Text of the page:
On the contrary, though, some of the bravest women I know are the women who came out of abusive homes. They had to face their fears—all of them legitimate fears of real things, not imagined things, but things that could really happen—and do almost impossibly hard things, often because their love for their children was greater than their fears. Even in spite of their fears, they did trust God as they moved forward. I would never accuse them of sin for being afraid in a situation such as this.
One more topic for today . . .
Suffering in a marriage to an angry husband
In the same place where Caroline said the wife should respond gently when the husband is slamming things around in a rage, which I referred to yesterday, she also says (30:00) that the wife should be “not quarrelsome or nagging, but patiently enduring.”
Well, of course to me that sounds like the suffering mentality that is so common in domestic abuse counseling. So judge at my surprise when ten minutes later (40:28) she says, “Some of these ladies have adopted the idea that they are called to suffer in this life.”
I wonder where they got that.
Then to my extreme surprise, she gently mocks the women who are being abused! “‘I’m a martyr. I’m just going to stay married no matter what.’”
You are mocking a woman who is married to a dangerous man, of whom she is living in fear?
You’re mocking her for saying she’s going to “stay married no matter what” when (spoiler alert!) that’s what you yourself are going to tell her at the end of the lecture?
I don’t understand.
I wouldn’t be surprised if Caroline’s other listeners are as confused as I was when she then said, “She may need to understand suffering, but the martyr thing? Not acceptable to God. Not if we love our brothers.”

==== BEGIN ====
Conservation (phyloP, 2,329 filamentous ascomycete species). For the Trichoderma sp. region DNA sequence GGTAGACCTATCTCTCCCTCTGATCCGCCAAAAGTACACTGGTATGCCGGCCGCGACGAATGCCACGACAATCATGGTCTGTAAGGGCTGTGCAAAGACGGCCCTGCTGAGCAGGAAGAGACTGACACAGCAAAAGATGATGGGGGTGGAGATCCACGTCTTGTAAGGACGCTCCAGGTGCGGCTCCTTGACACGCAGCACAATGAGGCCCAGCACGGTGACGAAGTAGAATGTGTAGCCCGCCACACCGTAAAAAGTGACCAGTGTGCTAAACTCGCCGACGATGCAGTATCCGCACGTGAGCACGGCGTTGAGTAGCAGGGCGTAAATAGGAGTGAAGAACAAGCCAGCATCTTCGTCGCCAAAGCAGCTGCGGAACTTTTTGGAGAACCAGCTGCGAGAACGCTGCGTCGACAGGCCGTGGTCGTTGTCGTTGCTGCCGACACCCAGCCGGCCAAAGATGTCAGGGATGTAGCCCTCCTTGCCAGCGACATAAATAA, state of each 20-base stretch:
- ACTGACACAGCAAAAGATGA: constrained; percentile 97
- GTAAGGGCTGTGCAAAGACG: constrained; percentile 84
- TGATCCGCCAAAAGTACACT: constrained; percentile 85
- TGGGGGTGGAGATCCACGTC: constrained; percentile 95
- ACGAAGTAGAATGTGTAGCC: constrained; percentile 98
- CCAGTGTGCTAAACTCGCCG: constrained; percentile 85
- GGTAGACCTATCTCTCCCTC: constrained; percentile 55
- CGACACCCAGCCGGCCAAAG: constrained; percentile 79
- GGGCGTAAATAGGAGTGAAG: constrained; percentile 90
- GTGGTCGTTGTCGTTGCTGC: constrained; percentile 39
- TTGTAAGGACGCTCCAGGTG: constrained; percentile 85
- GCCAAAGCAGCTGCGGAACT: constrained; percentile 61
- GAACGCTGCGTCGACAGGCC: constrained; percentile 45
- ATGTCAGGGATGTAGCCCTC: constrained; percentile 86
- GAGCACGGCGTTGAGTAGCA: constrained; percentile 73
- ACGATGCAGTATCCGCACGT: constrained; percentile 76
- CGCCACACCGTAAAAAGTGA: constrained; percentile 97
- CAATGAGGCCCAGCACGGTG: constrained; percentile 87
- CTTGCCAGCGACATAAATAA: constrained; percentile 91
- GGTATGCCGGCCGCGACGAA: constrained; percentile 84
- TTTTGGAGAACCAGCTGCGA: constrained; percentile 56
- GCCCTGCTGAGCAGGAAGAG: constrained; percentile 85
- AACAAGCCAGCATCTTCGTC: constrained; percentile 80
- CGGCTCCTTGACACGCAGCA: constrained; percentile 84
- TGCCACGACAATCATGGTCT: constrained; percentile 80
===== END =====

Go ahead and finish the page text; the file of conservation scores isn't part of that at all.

But Caroline didn’t explain what the “martyr thing” was or how to help a woman avoid it.
I don’t understand.
But it wasn’t over yet. Another 20 minutes later at the end of the lecture, when Caroline (spoiler alert) tells the women not to think of divorce, she says (59:40), “As we think about our Savior, He was abused, was He not? Screamed at, misunderstood, accused of being of the devil. . . . He understood what it was like to be in this situation.”
Then she says counselors should give these women Hebrews 4:14 as a comforting Scripture.
So . . . let me see . . . a woman who lives in fear of her life and her children’s lives is not to live as a martyr but is to suffer like Jesus (who was in fact a martyr) so she won’t dissolve a marriage whose covenant has already been broken by an angry husband.
Got it. I think.
Oh, ha ha. I’m taking off my glasses and rubbing my pounding head again.
Alternative views to this uncertain sound
About fear in an abusive marriage . . . I recommend this post from A Cry for Justice.
About suffering in an abusive marriage . . . I recommend three of my posts: “In which I have a small argument with a Puritan about suffering,” and “Does God crush you like a rose to make perfume?” and “Do you pray for God to ‘break’ you?”
If you’ve read helpful posts about any of these topics that present the topics from a Biblical viewpoint (the kind of Biblical viewpoint that puts the responsibility for abuse at the feet of the abuser), please feel free to link to them in the comments.
Ultimately, we hold to the truth that our God and Savior cares for the oppressed and hates wickedness. We know that He values your life more than any marriage. And we know that those who put their trust in Him will not be ashamed.